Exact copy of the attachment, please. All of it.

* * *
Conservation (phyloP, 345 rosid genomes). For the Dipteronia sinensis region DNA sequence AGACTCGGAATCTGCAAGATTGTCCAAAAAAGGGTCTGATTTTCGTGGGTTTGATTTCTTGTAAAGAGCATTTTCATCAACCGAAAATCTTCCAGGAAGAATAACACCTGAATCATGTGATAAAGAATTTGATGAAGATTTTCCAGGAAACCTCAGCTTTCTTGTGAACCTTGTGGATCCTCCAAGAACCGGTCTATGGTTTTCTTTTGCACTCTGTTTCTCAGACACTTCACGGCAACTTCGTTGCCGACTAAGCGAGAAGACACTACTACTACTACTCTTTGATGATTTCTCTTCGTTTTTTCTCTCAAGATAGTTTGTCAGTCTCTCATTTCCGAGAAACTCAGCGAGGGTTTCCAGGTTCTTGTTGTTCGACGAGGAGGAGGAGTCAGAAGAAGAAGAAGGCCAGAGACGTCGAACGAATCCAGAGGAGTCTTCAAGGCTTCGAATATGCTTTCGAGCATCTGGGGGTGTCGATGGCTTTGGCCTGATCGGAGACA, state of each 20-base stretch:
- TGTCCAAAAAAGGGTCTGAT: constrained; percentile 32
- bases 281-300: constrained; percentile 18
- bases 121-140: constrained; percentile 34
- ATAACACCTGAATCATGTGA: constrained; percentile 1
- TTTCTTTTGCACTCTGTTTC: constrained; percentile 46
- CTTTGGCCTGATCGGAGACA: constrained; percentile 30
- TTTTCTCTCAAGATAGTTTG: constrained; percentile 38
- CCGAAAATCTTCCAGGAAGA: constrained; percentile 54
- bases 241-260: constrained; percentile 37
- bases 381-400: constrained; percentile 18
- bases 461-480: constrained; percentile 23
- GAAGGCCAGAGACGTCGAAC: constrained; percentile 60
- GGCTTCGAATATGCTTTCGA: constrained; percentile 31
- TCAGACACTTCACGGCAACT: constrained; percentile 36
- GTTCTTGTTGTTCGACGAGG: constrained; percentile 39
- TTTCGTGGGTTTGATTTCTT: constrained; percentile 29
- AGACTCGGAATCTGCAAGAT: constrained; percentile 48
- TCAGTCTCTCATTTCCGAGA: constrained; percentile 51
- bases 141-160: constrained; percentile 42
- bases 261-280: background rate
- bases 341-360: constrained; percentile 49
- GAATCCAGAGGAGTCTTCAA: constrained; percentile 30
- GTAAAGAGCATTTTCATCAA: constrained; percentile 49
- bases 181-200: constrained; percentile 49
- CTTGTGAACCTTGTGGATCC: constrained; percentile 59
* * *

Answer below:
Conservation (phyloP, 345 rosid genomes). For the Dipteronia sinensis region DNA sequence AGACTCGGAATCTGCAAGATTGTCCAAAAAAGGGTCTGATTTTCGTGGGTTTGATTTCTTGTAAAGAGCATTTTCATCAACCGAAAATCTTCCAGGAAGAATAACACCTGAATCATGTGATAAAGAATTTGATGAAGATTTTCCAGGAAACCTCAGCTTTCTTGTGAACCTTGTGGATCCTCCAAGAACCGGTCTATGGTTTTCTTTTGCACTCTGTTTCTCAGACACTTCACGGCAACTTCGTTGCCGACTAAGCGAGAAGACACTACTACTACTACTCTTTGATGATTTCTCTTCGTTTTTTCTCTCAAGATAGTTTGTCAGTCTCTCATTTCCGAGAAACTCAGCGAGGGTTTCCAGGTTCTTGTTGTTCGACGAGGAGGAGGAGTCAGAAGAAGAAGAAGGCCAGAGACGTCGAACGAATCCAGAGGAGTCTTCAAGGCTTCGAATATGCTTTCGAGCATCTGGGGGTGTCGATGGCTTTGGCCTGATCGGAGACA, state of each 20-base stretch:
- TGTCCAAAAAAGGGTCTGAT: constrained; percentile 32
- bases 281-300: constrained; percentile 18
- bases 121-140: constrained; percentile 34
- ATAACACCTGAATCATGTGA: constrained; percentile 1
- TTTCTTTTGCACTCTGTTTC: constrained; percentile 46
- CTTTGGCCTGATCGGAGACA: constrained; percentile 30
- TTTTCTCTCAAGATAGTTTG: constrained; percentile 38
- CCGAAAATCTTCCAGGAAGA: constrained; percentile 54
- bases 241-260: constrained; percentile 37
- bases 381-400: constrained; percentile 18
- bases 461-480: constrained; percentile 23
- GAAGGCCAGAGACGTCGAAC: constrained; percentile 60
- GGCTTCGAATATGCTTTCGA: constrained; percentile 31
- TCAGACACTTCACGGCAACT: constrained; percentile 36
- GTTCTTGTTGTTCGACGAGG: constrained; percentile 39
- TTTCGTGGGTTTGATTTCTT: constrained; percentile 29
- AGACTCGGAATCTGCAAGAT: constrained; percentile 48
- TCAGTCTCTCATTTCCGAGA: constrained; percentile 51
- bases 141-160: constrained; percentile 42
- bases 261-280: background rate
- bases 341-360: constrained; percentile 49
- GAATCCAGAGGAGTCTTCAA: constrained; percentile 30
- GTAAAGAGCATTTTCATCAA: constrained; percentile 49
- bases 181-200: constrained; percentile 49
- CTTGTGAACCTTGTGGATCC: constrained; percentile 59